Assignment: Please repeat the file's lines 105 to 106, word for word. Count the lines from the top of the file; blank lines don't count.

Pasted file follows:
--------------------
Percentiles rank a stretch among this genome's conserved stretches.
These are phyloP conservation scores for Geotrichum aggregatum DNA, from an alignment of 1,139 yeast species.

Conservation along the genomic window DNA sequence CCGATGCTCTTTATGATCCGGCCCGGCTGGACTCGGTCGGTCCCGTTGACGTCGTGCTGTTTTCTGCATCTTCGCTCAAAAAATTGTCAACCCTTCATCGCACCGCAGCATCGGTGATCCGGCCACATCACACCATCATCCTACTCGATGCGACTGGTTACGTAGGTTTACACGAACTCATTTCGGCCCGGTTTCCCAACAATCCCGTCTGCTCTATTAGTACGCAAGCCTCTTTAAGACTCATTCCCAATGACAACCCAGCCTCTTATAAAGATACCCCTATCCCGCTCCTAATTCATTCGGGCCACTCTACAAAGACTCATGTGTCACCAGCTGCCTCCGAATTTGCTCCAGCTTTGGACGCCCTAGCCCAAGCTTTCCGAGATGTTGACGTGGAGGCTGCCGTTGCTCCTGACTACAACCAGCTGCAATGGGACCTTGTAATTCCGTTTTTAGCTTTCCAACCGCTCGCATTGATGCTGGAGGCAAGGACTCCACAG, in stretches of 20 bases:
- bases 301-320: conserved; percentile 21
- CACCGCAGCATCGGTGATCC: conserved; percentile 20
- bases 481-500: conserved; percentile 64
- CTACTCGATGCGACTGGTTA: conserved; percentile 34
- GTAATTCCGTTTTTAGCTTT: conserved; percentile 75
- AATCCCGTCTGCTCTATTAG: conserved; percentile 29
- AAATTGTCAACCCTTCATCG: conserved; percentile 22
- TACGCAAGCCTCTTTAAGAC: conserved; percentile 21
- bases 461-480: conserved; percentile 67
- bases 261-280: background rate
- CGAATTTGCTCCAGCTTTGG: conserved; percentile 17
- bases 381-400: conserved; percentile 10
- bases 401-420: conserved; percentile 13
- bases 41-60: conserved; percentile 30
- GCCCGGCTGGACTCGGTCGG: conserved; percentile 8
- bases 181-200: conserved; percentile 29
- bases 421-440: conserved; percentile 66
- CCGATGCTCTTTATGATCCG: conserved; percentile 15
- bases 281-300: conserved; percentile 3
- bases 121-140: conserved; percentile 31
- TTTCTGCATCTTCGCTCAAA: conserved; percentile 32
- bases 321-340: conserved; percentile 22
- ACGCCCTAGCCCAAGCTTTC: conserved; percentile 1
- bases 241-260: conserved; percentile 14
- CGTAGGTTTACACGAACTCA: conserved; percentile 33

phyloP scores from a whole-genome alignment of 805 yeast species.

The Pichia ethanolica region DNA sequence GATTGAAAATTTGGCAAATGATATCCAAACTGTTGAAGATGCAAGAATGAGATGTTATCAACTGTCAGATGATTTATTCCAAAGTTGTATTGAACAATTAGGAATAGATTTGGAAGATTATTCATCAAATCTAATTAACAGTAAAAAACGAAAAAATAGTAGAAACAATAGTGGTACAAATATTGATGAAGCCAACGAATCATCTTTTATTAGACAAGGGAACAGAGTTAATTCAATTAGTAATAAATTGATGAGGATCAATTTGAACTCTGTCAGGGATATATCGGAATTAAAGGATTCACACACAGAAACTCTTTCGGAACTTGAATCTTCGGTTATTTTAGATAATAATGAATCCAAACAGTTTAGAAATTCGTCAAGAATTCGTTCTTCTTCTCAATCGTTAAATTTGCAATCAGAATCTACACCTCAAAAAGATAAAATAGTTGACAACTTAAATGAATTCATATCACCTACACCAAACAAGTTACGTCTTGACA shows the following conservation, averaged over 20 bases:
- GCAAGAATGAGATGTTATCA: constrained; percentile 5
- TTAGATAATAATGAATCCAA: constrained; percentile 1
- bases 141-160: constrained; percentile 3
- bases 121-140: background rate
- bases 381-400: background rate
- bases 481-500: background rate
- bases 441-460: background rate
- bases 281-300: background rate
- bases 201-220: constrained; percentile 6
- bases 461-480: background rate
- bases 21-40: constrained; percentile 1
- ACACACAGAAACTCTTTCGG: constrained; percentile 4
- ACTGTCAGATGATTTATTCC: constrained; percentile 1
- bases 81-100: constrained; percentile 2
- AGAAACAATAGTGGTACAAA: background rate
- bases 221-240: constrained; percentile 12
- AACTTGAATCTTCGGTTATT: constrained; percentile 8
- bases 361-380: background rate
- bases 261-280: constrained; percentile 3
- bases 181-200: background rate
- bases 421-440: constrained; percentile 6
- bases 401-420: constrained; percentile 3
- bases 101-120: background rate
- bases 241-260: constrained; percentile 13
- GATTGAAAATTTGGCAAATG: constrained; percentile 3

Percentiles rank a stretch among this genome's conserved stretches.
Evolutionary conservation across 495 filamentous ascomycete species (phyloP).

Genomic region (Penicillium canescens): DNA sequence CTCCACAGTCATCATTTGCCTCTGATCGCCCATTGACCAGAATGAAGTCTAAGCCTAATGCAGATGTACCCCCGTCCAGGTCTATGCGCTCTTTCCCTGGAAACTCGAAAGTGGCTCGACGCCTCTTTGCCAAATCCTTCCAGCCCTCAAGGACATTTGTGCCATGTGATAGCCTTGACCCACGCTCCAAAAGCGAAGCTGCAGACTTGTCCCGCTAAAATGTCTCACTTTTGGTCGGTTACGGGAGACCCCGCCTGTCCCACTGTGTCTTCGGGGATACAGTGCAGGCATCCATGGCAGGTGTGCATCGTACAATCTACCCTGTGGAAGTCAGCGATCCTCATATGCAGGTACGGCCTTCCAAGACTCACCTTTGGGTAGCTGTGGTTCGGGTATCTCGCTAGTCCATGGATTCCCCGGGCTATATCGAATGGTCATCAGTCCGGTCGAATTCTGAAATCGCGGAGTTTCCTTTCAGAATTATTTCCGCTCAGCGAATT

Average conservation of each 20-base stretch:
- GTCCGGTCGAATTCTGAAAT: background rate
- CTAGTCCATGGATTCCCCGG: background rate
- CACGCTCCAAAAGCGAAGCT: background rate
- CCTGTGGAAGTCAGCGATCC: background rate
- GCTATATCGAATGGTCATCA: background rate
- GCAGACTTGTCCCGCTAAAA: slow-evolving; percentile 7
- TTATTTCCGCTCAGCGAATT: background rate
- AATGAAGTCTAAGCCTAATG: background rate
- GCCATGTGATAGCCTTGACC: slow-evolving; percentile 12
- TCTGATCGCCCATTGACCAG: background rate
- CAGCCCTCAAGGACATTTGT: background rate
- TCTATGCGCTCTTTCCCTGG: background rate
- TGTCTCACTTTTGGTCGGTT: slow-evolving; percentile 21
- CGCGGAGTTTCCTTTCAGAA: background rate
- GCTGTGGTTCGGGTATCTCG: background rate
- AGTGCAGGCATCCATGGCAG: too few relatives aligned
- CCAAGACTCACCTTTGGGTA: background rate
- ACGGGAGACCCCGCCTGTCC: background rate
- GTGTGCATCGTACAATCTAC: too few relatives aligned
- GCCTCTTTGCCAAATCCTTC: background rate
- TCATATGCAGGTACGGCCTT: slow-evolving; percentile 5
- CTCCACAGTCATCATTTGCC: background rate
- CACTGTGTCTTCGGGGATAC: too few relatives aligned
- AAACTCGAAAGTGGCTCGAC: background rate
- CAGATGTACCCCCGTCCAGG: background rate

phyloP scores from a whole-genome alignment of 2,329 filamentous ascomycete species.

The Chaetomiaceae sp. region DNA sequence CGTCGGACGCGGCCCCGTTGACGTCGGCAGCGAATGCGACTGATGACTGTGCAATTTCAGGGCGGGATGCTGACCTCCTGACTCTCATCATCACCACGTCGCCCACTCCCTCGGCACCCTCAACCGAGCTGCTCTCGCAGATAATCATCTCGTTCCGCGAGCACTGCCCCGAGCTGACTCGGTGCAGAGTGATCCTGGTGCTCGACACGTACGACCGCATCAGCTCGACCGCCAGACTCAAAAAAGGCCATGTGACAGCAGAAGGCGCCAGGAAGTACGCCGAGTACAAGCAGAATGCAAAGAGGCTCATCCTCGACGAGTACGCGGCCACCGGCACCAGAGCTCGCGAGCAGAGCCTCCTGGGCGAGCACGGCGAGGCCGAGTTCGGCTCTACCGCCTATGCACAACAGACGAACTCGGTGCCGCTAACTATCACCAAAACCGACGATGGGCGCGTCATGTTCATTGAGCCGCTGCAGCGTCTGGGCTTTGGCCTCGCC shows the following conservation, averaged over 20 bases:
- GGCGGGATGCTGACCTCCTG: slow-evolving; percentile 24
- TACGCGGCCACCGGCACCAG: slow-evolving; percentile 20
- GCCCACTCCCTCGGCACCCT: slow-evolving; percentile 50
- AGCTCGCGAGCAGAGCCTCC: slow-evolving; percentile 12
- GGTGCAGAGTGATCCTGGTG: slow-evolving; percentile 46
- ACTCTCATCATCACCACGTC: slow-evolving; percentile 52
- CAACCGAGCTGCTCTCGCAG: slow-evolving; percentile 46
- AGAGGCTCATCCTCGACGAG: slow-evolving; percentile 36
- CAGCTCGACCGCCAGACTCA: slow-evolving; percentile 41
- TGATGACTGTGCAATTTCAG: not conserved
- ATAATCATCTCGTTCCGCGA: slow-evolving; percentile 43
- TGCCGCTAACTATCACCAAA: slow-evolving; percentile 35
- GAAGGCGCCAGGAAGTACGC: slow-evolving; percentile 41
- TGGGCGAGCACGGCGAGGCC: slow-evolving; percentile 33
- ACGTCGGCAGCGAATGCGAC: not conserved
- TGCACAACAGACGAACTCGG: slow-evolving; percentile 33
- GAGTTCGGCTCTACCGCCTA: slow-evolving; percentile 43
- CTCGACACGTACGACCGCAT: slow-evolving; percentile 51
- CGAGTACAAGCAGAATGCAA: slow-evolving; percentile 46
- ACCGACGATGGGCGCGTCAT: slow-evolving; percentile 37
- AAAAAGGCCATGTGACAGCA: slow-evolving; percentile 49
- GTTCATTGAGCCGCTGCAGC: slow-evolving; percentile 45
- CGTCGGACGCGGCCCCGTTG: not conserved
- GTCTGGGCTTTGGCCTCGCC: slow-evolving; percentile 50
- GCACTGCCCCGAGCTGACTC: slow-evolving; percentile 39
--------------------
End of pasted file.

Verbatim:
- CGAGTACAAGCAGAATGCAA: slow-evolving; percentile 46
- ACCGACGATGGGCGCGTCAT: slow-evolving; percentile 37